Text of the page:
• Daisy Cutter, Skimmer: A low pitched ball, hit sharply along the surface of the ground, through the grass, without rebounding to any extent. A grounder that does not bounce.
  • Dead Ball: A dead ball in the modern sense is a ball out of play due to a suspension of play. In the period, a ball could become dead with play continuing. A ball is said to be “dead” when no player can be legally put out by a fielder, such as when a ball is hit foul or stopped by outsiders.
  • Double Play: Has the same meaning in the period.
  • Drawn Game, Tie Game: When the score is equal in a game, and at least five even innings have been played, and there is no opportunity to play the game to a close (generally because of rain or darkness), it becomes a drawn game.
  • Facing For A Hit: Batsman facing the position in the field he desires to send the ball.
  • Fair Ball: Has the same meaning in the period, and could also be referred to as fairly struck. Also used to refer to a ball pitched within the batsman’s reach, in which case it could also be referred to as fairly pitched.
  • Field: Is a period term. Ground or Grounds are also period terms for the playing field. Garden is an anachronism, referring to the outfield. This slang term emerged after 1870.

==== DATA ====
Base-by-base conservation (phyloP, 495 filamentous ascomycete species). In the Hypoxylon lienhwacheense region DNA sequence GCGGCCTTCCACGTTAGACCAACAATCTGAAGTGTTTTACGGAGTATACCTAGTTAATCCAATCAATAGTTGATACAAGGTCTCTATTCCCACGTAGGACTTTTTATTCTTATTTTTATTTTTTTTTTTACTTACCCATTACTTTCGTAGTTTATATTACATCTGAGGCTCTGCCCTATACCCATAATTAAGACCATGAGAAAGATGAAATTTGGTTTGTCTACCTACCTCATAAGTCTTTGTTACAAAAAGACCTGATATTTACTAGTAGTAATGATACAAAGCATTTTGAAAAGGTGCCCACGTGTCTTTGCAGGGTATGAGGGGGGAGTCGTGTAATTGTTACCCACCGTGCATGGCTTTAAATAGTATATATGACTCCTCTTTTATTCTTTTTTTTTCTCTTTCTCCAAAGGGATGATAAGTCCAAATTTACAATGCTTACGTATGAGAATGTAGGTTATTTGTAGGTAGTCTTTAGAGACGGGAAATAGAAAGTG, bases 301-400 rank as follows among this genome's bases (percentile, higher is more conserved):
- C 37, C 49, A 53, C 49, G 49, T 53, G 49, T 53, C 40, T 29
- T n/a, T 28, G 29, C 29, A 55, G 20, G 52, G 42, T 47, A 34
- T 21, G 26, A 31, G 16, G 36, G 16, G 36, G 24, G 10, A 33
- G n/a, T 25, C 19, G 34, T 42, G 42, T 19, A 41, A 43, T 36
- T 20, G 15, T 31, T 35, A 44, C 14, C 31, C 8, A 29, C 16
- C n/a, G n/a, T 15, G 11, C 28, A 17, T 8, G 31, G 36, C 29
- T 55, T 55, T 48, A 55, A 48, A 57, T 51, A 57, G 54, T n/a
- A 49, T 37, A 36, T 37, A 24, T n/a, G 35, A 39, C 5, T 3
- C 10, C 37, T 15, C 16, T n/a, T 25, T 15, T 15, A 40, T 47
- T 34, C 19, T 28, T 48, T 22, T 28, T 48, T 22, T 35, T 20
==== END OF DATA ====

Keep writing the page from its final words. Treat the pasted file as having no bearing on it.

• Fielder: Has the same meaning in the period. The commonly used terms were fielder (left, center, right), shortstop (occasionally referred to as the short fielder), and baseman (first, second, third). Ballist and Base-ballist are period slang term for a base ball player.
  • First Nine: Refers to the best nine players in a particular club.
  • Fly Ball: Has the same meaning in the period. Slang period terms for a fly ball are High Ball, Air Ball, Riser, got up a fly, raised a flyer For a high fly ball, period terms are Sky ball, Skyer.
  • Fly Game: Up until the NABBP Convention of (December) 1864, the rules stated that fair and foul balls which were caught on one bounce were considered outs. Any games prior to this that were played by agreement with an out on fair balls only counting on the fly were called “fly games”. Such games do not count as NABBP games as they were not played by official NABBP rules.